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Lookup NU author(s): Dr Nicole Adams-QuackenbushORCiD
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Canadian criminal suspects have notably limited access to legal counsel upon arrest compared to suspects in the U.S. Additionally, prior research has shown significant misunderstanding of police warnings informing suspects of their rights upon arrest. This paper presents three studies on Canadians’ comprehension of criminal suspects’ rights upon arrest, with a focus on the right to counsel. Study 1 (N=80) and Study 2 (N=377) examined Canadian layperson’s comprehension, knowledge, and perceptions of legal rights upon arrest. In turn, Study 3 (N=78) investigated Canadian legal professionals’ perceptions of laypersons’ knowledge of those rights. Results from these three studies indicated there is substantial confusion about the right to counsel for Canadian criminal suspects. These results also support previous research demonstrating problems with comprehension of Canadian police cautions. Taken together, the findings of the present research pose significant concern for an increased risk of false confessions from Canadian suspects who enter an interrogation with limited knowledge and understanding of their legal right to counsel.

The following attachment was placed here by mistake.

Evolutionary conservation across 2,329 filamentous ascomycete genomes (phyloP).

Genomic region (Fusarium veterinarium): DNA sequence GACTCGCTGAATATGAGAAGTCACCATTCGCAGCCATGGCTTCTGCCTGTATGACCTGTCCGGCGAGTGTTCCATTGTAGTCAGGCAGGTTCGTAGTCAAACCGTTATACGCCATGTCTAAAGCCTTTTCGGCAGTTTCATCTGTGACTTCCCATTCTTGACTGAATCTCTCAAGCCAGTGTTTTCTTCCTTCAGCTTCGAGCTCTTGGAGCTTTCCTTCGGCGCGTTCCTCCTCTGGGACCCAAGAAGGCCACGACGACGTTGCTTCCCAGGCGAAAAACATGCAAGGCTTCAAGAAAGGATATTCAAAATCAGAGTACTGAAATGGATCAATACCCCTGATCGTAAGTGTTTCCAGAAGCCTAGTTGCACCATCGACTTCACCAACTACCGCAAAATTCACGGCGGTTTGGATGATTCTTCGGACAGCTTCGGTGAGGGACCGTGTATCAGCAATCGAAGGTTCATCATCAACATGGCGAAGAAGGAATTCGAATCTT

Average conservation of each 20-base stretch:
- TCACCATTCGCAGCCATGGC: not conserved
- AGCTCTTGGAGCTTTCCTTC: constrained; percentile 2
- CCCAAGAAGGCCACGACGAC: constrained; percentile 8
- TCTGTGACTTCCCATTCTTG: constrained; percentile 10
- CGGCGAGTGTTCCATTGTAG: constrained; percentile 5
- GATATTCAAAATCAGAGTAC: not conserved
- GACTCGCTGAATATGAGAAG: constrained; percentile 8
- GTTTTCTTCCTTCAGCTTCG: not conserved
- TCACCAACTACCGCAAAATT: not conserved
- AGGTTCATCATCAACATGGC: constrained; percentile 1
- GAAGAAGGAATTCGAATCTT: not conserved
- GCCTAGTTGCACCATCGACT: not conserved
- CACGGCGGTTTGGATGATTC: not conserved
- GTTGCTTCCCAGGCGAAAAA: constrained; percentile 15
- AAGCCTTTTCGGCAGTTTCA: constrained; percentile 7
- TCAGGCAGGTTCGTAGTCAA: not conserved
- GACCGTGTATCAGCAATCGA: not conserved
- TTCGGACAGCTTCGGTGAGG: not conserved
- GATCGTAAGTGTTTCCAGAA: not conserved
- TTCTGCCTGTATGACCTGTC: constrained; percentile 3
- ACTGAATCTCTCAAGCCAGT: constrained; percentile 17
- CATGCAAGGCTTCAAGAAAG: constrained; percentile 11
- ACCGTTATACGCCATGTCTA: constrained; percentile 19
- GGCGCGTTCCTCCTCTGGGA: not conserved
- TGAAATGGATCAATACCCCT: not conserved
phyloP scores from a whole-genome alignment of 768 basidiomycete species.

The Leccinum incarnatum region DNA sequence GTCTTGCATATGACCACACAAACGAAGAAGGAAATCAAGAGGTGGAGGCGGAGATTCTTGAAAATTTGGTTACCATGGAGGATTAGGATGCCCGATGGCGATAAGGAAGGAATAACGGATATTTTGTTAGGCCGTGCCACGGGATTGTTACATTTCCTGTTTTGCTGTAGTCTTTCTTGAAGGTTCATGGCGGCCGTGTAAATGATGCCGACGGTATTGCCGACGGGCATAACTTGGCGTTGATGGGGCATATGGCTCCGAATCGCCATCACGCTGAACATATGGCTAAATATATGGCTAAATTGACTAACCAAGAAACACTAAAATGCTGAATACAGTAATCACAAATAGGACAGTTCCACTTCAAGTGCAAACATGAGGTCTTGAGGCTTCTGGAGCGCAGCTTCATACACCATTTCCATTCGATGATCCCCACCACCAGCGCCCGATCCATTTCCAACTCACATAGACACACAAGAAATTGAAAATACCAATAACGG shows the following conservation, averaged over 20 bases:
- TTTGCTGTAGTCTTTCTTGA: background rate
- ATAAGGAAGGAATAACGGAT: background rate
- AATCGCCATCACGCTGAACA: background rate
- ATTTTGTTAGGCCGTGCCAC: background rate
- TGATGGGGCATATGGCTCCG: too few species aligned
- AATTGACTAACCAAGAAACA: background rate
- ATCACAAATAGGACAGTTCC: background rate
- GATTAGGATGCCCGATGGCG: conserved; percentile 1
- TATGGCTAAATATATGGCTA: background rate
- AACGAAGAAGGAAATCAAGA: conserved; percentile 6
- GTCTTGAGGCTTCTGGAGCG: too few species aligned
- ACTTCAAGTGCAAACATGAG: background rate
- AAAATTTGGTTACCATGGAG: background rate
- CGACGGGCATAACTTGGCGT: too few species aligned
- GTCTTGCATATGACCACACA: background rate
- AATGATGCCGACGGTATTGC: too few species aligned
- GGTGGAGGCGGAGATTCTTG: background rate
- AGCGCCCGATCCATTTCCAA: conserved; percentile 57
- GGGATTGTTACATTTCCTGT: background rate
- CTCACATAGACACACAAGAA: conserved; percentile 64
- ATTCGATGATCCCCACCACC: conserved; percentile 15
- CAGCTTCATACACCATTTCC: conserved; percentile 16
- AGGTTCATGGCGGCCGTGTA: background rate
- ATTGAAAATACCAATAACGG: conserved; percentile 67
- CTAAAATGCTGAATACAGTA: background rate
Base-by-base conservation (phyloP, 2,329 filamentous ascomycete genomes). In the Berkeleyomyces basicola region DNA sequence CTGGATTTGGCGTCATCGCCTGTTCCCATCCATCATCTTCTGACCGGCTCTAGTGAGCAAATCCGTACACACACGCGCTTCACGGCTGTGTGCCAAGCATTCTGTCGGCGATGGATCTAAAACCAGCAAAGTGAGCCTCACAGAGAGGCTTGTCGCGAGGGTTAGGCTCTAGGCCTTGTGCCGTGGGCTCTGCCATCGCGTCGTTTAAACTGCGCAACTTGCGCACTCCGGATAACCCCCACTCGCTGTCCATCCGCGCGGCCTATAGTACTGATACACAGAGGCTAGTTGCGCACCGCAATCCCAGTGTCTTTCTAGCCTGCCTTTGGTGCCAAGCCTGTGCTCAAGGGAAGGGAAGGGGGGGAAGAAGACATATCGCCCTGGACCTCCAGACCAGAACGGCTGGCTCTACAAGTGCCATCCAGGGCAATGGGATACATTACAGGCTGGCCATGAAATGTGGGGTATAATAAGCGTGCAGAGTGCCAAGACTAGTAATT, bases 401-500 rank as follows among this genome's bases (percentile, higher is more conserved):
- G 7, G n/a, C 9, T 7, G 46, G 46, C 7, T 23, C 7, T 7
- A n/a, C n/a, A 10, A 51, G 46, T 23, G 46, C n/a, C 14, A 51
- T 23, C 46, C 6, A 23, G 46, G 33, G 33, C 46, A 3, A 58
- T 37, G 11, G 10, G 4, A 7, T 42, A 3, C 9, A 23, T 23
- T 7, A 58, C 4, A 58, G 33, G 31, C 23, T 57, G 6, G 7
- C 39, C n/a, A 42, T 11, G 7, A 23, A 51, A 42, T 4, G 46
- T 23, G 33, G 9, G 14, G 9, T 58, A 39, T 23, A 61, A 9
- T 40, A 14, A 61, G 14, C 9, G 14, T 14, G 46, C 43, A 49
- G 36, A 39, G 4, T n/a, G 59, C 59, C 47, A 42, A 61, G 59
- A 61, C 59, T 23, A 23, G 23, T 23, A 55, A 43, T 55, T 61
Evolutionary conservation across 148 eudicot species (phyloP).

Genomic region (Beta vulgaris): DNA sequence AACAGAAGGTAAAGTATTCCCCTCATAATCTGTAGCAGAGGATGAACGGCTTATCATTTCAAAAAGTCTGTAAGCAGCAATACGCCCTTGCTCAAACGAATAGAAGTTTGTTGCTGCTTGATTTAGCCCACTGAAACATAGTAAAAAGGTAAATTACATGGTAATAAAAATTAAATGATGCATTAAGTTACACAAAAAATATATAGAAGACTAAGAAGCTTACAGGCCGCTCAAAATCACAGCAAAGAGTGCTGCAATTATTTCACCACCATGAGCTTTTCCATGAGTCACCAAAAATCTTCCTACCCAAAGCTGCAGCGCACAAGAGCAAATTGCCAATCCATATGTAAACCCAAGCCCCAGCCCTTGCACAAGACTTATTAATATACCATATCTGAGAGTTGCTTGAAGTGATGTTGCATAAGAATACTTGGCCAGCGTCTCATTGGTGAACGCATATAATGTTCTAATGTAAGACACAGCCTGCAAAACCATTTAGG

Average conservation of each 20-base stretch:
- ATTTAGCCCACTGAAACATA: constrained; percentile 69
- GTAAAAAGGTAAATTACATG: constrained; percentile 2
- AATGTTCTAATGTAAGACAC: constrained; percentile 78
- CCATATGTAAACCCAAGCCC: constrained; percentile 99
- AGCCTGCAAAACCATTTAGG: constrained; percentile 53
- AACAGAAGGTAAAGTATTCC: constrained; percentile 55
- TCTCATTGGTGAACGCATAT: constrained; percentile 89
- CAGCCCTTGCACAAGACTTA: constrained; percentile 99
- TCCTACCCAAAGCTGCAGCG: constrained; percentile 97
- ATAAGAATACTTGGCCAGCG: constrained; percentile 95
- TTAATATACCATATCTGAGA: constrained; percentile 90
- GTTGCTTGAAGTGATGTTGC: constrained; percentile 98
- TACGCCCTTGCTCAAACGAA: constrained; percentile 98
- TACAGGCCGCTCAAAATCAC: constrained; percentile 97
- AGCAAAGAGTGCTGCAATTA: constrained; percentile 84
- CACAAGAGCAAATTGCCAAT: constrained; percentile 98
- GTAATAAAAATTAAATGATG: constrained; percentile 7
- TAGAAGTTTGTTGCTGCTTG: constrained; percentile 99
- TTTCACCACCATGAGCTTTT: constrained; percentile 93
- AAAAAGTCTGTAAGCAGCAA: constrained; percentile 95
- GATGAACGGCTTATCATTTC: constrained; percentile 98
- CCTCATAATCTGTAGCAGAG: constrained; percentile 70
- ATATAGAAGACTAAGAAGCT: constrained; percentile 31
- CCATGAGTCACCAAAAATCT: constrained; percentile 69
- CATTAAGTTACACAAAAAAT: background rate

Author(s): Patry MW, Connors CJ, Adams-Quackenbush NM, Smith SM
Publication type: Article
Publication status: Published
Journal: Journal of Police and Criminal Psychology
Print publication date: 01/03/2017
Online publication date: 06/05/2016
Acceptance date: 01/02/2016
ISSN (print): 0882-0783
Publisher: Springer US
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